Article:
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The German 'debt brake': A shining example for European fiscal policy?

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  • Truger, Achim
  • Will, Henner
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    Abstract

    Many observers consider the German 'debt brake' beyond criticism. In the current crisis, many European countries have difficulties refinancing their budgets, while the German treasury's funding conditions are most favourable. The 'fiscal compact's' call for the introduction of German-style 'debt brakes' in the constitutions of other countries in order to rebuild their credibility on financial markets therefore might seem reasonable. However, there are several reasons to doubt the underlying (macro-) economic reasoning. Two specific problems of the German debt brake are analysed in greater detail: Firstly, the German rule is neither simple nor transparent. The calculation of structural deficits is a complex matter highly sensitive to specification and therefore open to political manipulation. Secondly, the debt brake will ultimately have a pro-cyclical effect because of the way the commonly used cyclical adjustment method works. This will, as a result, destabilise the economy. The German debt brake can therefore hardly serve as a good example for other countries. --

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    Bibliographic Info

    Paper provided by Berlin School of Economics and Law, Institute for International Political Economy (IPE) in its series IPE Working Papers with number 15/2012.

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    Date of creation: 2012
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    Handle: RePEc:zbw:ipewps:152012

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    Keywords: Germany; debt brake; Euro zone; Euro crisis; sovereign debt;

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    1. Gustav A. Horn & Torsten Niechoj & Christian R. Proaño & Achim Truger & Dieter Vesper & Rudolf Zwiener, 2008. "Die Schuldenbremse - eine Wachstumsbremse?," IMK Report 29-2008, IMK at the Hans Boeckler Foundation, Macroeconomic Policy Institute.
    2. Eckhard Hein & Achim Truger, 2005. "What ever happened to Germany? Is the decline of the former European key currency country caused by structural sclerosis or by macroeconomic mismanagement?," Macroeconomics 0501007, EconWPA.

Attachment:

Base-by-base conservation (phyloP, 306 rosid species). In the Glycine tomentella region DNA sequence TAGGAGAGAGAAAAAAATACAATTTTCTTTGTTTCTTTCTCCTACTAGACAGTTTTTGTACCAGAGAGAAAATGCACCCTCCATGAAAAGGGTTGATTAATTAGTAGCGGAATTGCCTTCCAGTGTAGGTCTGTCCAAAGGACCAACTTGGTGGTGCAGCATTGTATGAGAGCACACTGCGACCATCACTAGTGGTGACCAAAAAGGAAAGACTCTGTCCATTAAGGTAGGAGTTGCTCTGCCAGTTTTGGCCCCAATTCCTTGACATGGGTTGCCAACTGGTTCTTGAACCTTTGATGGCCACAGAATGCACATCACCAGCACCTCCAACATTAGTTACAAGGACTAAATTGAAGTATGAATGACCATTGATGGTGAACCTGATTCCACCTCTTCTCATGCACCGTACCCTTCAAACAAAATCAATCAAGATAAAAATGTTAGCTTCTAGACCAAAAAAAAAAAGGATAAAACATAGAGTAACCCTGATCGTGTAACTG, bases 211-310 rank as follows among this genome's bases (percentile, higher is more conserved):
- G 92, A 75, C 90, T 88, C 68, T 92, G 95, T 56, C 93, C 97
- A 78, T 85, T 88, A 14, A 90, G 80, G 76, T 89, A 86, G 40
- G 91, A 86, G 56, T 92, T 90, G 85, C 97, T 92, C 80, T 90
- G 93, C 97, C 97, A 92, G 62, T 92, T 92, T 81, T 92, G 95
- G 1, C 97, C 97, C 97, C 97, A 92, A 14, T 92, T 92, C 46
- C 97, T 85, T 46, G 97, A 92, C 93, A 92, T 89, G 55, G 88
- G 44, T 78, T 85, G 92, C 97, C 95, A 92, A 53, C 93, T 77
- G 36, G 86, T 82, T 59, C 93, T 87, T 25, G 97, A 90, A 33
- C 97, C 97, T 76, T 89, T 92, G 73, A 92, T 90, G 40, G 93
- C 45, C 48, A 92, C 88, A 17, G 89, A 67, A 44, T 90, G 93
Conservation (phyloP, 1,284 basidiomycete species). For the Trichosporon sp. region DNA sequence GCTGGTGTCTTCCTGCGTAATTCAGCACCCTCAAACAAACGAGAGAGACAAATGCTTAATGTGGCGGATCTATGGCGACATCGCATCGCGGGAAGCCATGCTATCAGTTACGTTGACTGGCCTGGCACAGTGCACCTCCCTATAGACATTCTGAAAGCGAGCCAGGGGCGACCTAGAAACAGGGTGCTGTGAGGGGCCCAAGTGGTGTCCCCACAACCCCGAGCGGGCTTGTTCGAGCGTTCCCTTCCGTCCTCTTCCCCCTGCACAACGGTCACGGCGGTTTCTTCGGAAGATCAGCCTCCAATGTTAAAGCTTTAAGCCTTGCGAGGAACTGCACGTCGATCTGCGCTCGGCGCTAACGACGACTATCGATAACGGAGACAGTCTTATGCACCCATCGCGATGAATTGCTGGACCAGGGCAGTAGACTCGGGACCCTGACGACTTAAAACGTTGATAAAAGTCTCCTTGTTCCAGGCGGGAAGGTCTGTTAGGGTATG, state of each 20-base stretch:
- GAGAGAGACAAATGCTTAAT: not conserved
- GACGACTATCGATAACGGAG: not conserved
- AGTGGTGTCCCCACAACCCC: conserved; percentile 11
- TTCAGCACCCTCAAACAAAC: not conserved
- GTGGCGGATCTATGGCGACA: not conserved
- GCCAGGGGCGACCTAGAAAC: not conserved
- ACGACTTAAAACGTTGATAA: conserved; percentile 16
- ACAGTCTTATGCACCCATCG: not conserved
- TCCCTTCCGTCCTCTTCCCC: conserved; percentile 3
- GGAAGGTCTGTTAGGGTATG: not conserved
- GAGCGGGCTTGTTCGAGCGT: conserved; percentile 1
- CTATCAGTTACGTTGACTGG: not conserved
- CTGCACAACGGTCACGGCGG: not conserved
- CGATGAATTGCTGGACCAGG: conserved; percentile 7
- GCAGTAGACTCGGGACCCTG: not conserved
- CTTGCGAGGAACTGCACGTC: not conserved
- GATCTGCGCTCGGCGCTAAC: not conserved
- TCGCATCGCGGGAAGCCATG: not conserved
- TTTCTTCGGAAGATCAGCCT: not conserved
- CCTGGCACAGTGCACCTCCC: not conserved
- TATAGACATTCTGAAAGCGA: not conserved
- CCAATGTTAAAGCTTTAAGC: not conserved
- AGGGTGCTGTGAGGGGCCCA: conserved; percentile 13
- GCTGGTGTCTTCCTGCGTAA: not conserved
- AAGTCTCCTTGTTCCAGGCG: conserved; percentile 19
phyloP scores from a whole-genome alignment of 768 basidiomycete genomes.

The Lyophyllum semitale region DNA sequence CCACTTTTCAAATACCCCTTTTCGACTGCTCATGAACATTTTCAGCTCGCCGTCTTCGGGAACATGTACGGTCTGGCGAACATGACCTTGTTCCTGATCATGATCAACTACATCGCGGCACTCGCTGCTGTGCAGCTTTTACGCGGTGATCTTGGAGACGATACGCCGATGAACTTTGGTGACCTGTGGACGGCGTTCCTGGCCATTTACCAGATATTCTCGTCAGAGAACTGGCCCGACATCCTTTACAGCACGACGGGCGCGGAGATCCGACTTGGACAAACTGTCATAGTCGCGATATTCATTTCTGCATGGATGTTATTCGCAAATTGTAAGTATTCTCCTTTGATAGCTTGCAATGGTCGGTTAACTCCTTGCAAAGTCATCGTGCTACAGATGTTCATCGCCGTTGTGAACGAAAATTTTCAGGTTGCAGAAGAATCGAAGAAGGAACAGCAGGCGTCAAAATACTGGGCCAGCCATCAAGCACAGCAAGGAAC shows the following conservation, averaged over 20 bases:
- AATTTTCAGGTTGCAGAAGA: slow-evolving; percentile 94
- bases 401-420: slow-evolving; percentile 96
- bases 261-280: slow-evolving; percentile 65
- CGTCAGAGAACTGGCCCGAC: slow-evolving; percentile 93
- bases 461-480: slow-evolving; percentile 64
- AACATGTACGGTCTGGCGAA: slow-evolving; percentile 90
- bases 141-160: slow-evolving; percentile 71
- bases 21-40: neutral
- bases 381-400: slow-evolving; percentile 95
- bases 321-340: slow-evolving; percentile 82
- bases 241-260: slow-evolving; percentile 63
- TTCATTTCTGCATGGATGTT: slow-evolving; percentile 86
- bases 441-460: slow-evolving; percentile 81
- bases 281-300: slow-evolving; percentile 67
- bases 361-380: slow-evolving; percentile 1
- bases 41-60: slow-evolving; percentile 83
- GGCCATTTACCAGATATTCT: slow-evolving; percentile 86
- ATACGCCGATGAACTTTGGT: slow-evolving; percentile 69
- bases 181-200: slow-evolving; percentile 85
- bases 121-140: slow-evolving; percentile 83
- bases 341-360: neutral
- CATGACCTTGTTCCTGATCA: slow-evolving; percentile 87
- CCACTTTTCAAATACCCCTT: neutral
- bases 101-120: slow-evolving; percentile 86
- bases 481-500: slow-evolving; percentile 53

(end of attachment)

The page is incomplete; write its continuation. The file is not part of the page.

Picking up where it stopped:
3. Eckhard Hein & Achim Truger, 2006. "Germany's post-2000 stagnation in the European context - a lesson in macroeconomic mismanagement," IMK Working Paper 03-2006, IMK at the Hans Boeckler Foundation, Macroeconomic Policy Institute.
    4. Stephen Cecchetti & Madhusudan Mohanty & Fabrizio Zampolli, 2011. "The real effects of debt," BIS Working Papers 352, Bank for International Settlements.
    5. Reinhart, Carmen & Rogoff, Kenneth, 2010. "Growth in a Time of Debt," CEPR Discussion Papers 7661, C.E.P.R. Discussion Papers.
    6. Francesca D'Auria & Cécile Denis & Karel Havik & Kieran Mc Morrow & Christophe Planas & Rafal Raciborski & Werner Roger & Alessandro Rossi, 2010. "The production function methodology for calculating potential growth rates and output gaps," European Economy - Economic Papers 420, Directorate General Economic and Monetary Affairs (DG ECFIN), European Commission.
    7. Gustav Horn & Camille Logeay & Silke Tober, 2007. "Estimating Germany's Potential Output," IMK Working Paper 02-2007, IMK at the Hans Boeckler Foundation, Macroeconomic Policy Institute.
    8. Reinhart, Carmen M. & Rogoff, Kenneth S., 2010. "Growth in a Time of Debt," Scholarly Articles 11129154, Harvard University Department of Economics.
    9. Gustav A. Horn & Torsten Niechoj & Silke Tober & Till van Treeck & Achim Truger, 2010. "Reforming the European Stability and Growth Pact: Public Debt is Not the Only Factor, Private Debt Counts as Well," IMK Report 51e-2010, IMK at the Hans Boeckler Foundation, Macroeconomic Policy Institute.
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    Cited by:
    1. Jorg Bibow, 2013. "Lost at Sea: The Euro Needs a Euro Treasury," Economics Working Paper Archive wp_780, Levy Economics Institute.

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